Legal Systems, Firms' Behaviour and Varieties of Capitalism
Giovanni Tamburrini Sr.
September 22, 2009
Economic phenomena use to run faster than law. When the market is no longer able to ensure the efficiency of transactions and fair allocation of resources, then legislatures are called to intervene. Policy makers are normally expected to react according to the path tracked by the specific legal tradition they belong to. In particular, cross shareholding practises occurring amongst public companies do not earn the attention of the State authority until they have led to financial stability and long-term relationships. When managerial entrenchment and weak firms’ competitiveness become actual risks, a law reform is necessary. To begin with, this paper discusses the fundamental aspects that distinguish civil law and common law traditions. In doing that, it takes into account the German, the American, and the Japanese legal orders. This analysis illustrates diverse approaches in which these jurisdictions face questions related to justice and legal certainty and how such approaches are fundamental in characterising the coordinated or the liberal nature of national market economies - that is, the varieties of capitalism. Next, the research attempts to demonstrate that legal institutions have determined on their own the exchange of stock amongst corporations. Such firms’ behaviour has been very popular in Germany and Japan, but not in the United States. Finally, attention is focused on the extent to which the decisions taken by legislatures [to prevent the dangers of an excessive organizational protectionism] represent a path-dependency choice or a convergence toward the American liberal approach.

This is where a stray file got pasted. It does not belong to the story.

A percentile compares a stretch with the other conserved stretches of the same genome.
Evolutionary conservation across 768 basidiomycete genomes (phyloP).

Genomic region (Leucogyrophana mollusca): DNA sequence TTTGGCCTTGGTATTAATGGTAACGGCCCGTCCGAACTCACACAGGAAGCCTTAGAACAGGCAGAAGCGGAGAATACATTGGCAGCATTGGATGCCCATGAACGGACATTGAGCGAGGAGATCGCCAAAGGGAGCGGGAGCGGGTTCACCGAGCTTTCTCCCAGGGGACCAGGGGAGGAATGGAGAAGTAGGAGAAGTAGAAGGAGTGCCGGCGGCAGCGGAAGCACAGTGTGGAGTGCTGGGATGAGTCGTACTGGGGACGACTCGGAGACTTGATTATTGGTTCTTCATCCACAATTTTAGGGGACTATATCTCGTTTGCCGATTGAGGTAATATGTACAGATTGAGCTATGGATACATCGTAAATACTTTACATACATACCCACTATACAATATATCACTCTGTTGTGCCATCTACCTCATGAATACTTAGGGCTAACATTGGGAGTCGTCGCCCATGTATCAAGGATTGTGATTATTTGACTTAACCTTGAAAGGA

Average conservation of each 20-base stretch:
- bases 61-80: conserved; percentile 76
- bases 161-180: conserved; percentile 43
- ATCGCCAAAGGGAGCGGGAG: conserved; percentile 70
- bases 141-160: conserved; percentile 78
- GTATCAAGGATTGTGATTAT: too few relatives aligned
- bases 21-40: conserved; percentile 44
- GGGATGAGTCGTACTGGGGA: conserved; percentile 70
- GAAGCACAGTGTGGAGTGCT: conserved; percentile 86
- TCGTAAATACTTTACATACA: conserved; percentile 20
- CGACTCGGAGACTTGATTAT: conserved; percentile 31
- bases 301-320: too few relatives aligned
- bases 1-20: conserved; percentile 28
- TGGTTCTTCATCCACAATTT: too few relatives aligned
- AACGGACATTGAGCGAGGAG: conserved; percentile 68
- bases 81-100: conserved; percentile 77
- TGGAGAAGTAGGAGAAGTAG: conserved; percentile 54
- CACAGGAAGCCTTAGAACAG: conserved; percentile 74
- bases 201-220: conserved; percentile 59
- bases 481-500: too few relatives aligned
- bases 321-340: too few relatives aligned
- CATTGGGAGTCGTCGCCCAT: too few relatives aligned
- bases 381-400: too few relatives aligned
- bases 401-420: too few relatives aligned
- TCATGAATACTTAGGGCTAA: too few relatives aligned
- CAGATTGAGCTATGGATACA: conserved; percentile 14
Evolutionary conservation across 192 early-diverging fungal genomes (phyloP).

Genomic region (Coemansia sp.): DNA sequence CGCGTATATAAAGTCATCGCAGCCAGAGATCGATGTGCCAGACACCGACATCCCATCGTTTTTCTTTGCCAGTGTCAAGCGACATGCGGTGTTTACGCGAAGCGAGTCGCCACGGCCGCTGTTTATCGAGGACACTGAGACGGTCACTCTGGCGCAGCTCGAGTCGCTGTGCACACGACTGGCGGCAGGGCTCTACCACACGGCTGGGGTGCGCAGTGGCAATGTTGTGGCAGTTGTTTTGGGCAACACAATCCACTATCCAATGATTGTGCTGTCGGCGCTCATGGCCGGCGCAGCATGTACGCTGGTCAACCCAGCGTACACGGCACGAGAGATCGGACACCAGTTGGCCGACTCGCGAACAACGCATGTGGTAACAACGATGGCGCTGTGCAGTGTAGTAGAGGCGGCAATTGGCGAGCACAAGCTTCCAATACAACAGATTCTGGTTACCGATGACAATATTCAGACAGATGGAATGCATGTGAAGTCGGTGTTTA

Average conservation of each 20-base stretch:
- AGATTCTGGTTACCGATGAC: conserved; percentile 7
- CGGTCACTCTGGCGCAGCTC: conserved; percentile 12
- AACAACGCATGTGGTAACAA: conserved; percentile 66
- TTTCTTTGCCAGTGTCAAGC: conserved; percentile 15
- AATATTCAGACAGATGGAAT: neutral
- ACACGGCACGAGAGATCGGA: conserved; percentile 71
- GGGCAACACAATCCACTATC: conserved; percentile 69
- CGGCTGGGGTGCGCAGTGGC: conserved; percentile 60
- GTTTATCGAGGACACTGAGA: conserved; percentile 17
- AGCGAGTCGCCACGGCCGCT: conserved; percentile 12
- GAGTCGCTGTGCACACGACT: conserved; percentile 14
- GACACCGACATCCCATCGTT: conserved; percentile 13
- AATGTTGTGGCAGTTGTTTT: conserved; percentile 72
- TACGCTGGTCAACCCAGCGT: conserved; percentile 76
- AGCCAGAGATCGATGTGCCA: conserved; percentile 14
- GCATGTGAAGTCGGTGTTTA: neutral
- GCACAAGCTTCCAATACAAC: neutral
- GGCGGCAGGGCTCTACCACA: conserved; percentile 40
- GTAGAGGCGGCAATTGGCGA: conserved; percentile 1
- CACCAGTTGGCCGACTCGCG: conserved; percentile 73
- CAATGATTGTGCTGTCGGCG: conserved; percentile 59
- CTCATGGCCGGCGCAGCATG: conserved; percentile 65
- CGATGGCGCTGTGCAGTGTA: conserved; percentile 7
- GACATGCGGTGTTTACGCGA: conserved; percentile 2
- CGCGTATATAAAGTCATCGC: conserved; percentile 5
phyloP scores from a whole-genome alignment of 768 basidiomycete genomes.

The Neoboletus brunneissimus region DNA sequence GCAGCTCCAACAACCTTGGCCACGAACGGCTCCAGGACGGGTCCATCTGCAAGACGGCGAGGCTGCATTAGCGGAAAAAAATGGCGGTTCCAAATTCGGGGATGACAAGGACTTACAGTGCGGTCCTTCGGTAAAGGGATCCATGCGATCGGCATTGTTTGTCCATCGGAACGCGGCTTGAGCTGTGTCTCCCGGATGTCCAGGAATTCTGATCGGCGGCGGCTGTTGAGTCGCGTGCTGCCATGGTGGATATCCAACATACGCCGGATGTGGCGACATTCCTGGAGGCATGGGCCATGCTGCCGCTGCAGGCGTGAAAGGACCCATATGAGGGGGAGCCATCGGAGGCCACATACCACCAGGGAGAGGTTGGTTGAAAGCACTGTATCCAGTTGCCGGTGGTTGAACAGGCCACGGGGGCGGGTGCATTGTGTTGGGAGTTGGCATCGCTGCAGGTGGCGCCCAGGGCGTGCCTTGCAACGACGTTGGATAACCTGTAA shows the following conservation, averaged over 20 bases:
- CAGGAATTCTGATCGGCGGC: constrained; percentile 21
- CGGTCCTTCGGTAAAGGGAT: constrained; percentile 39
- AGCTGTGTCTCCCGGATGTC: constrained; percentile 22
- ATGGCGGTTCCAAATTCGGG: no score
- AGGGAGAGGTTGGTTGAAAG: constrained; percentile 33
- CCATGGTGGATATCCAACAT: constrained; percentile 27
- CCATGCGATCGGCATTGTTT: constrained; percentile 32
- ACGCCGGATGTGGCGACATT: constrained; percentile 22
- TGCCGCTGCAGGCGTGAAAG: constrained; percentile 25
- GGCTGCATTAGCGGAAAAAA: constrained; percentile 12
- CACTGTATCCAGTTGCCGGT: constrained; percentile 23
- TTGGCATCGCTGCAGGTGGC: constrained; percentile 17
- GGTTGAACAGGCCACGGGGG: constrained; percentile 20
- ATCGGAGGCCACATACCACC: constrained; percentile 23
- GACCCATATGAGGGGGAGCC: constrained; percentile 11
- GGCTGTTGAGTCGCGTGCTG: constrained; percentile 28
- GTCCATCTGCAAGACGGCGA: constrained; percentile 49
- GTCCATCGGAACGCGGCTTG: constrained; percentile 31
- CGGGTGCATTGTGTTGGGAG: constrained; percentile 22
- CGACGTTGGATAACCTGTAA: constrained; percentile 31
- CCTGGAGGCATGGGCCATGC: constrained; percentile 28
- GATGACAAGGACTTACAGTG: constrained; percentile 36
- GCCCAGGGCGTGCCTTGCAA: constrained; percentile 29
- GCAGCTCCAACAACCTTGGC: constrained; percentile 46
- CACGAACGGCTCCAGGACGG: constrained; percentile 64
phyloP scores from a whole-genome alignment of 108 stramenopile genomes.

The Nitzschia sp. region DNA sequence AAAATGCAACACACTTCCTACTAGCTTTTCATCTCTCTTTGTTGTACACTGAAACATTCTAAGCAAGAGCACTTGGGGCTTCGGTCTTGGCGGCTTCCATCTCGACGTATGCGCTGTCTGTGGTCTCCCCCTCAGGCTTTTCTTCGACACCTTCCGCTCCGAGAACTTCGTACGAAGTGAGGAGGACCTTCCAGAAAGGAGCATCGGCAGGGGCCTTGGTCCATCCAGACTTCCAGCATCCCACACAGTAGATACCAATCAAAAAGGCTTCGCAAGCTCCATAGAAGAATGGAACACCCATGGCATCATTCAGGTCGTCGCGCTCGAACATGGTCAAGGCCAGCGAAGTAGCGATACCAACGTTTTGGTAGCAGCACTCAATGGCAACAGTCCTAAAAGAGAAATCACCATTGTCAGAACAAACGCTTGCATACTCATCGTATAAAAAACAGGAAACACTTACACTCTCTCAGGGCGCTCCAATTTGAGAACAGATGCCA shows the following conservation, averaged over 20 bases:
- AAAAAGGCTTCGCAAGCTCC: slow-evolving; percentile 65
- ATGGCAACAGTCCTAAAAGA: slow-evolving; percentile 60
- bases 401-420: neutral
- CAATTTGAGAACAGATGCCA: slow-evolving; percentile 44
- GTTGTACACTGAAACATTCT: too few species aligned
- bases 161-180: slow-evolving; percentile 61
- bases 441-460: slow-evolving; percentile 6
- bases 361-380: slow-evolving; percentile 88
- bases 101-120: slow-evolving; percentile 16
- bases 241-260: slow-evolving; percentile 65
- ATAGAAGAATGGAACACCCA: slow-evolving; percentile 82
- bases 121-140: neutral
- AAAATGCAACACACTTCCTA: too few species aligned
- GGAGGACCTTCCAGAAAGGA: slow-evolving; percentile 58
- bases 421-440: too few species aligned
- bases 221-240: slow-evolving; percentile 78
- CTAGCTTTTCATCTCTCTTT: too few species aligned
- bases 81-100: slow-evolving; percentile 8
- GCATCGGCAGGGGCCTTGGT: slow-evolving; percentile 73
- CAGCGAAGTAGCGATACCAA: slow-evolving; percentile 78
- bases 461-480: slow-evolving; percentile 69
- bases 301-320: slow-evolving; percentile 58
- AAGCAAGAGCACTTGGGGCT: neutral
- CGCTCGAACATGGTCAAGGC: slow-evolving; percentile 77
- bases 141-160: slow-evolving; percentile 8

Number of Pages in PDF File: 23
Keywords: cross-shareholding, contract law, liberal coordinated economies
JEL Classification: K12working papers series
Date posted: September 23, 2009
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